Sunday, April 21, 2013

Berlin in 1737

Becket, April 21, 2013

Stephan Pinkau, one of my colleagues in Dessau, has asked me to give a series of lectures on urban topics for his Summer School and I promised him to have one about Berlin just before their field trip to the German capital.

Must confess that I don't know very much about Berlin.  Where to start?

There is a beautiful 1737 map of Berlin that depicts the city during the rule of Frederick William I.  His father, Frederick I, had moved the capital of the newly established Kingdom of Prussia from K√∂nigsberg to Berlin shortly after his crowning in 1701.  The Thirty Year's War (1618-1648) had left in the city in ruins, but a century later Berlin had been rebuilt, repopulated and greatly expanded.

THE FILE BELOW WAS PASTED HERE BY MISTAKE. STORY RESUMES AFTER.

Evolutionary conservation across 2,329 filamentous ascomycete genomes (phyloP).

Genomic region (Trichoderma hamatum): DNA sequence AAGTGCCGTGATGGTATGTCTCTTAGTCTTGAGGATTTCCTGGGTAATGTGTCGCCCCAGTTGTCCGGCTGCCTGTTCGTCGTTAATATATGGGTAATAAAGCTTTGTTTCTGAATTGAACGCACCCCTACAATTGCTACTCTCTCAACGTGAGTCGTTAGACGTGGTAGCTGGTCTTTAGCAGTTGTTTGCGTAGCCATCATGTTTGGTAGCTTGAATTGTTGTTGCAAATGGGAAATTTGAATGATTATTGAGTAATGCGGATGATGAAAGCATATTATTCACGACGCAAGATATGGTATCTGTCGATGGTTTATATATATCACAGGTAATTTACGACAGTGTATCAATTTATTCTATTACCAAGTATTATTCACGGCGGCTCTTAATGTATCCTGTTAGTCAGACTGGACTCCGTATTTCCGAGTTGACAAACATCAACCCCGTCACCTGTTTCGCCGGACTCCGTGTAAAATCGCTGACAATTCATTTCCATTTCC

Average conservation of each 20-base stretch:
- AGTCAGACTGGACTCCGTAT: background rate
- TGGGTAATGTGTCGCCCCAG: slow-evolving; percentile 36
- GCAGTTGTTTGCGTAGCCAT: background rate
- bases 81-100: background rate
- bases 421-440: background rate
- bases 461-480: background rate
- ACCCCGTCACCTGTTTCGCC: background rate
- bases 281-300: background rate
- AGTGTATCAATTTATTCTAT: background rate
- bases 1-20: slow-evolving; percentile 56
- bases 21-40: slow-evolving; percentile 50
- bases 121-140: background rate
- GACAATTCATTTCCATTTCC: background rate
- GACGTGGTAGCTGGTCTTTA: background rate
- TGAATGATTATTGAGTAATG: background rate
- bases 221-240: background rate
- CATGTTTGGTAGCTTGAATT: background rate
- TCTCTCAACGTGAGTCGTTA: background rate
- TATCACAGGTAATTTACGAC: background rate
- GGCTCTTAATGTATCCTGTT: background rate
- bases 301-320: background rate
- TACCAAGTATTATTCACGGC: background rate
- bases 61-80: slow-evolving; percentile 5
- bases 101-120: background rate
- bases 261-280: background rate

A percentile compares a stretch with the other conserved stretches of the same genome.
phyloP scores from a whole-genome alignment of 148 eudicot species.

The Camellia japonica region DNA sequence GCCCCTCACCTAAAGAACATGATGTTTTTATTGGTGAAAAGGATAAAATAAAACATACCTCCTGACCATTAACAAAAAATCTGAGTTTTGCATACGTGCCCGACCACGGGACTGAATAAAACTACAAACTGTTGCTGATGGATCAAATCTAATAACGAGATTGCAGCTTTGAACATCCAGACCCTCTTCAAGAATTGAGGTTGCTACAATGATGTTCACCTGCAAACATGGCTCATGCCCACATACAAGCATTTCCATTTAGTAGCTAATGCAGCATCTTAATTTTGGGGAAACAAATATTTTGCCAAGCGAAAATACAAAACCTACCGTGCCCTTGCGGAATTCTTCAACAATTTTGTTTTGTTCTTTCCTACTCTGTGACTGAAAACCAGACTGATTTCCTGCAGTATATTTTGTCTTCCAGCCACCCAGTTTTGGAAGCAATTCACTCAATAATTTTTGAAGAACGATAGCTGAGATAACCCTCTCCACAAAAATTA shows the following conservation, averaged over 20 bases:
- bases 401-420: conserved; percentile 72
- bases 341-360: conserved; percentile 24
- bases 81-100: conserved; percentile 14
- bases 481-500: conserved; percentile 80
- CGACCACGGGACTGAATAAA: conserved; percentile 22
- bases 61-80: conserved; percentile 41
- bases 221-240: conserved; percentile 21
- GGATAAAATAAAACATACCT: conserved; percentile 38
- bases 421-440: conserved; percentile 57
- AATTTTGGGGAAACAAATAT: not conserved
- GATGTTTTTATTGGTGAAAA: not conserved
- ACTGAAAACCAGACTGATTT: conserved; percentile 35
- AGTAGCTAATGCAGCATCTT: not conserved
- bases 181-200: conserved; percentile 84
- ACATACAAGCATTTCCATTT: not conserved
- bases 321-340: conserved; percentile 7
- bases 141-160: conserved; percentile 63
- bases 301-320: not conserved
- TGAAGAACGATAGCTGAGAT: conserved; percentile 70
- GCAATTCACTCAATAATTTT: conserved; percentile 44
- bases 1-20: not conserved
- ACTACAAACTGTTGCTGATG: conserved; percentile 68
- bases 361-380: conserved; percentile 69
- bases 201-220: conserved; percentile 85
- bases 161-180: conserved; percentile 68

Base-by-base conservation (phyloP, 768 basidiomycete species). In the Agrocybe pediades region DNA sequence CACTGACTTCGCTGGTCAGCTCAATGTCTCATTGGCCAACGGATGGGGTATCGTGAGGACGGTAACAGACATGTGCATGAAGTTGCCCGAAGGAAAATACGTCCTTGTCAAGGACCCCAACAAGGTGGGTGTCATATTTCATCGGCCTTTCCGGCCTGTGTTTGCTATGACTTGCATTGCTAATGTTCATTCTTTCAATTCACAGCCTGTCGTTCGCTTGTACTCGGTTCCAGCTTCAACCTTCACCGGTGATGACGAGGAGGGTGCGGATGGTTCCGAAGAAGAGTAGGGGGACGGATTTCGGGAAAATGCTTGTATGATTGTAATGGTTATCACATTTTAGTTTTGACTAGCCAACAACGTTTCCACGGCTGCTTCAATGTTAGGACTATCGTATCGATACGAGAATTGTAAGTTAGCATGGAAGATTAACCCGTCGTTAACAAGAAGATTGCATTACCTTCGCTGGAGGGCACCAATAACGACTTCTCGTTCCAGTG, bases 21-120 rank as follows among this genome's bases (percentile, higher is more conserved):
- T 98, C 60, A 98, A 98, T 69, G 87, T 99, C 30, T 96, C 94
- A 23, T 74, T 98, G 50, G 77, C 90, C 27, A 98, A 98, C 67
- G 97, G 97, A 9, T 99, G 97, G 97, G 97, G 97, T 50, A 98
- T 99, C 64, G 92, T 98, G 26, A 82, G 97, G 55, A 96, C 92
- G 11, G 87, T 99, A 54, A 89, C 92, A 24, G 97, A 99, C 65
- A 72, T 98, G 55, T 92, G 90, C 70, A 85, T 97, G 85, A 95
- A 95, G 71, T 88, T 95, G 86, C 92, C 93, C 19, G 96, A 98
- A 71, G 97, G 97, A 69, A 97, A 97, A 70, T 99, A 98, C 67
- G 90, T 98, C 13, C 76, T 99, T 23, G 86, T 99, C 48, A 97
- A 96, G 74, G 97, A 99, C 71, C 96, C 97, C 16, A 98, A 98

The map shows the central role of the Spree River in the development of Berlin's fortified core.  To the west of the fortifications the map also shows whole new areas of the city laid out as grids of rectangular blocks (note that the map is oriented with north pointing down,) Dorotheenstadt to the north and Friedrichstadt to the south.  Within this new fabric you can already identify Unter den Linden as a central axis running from the Palace to the east all the way to the square of Pariser Platz (that will have to wait until the defeat of Napoleon in 1814 to acquire its name) to the west.  Also Friedrichstrasse running north-south and ending in the circle now known as Mehringplatz.

Midway between the square and the circle, the octagon of Leipziger Platz completes Berlin's Baroque extension under Frederick William I and establishes the eastern end of the main axis of Friedrichstadt, Leipziger Strasse.

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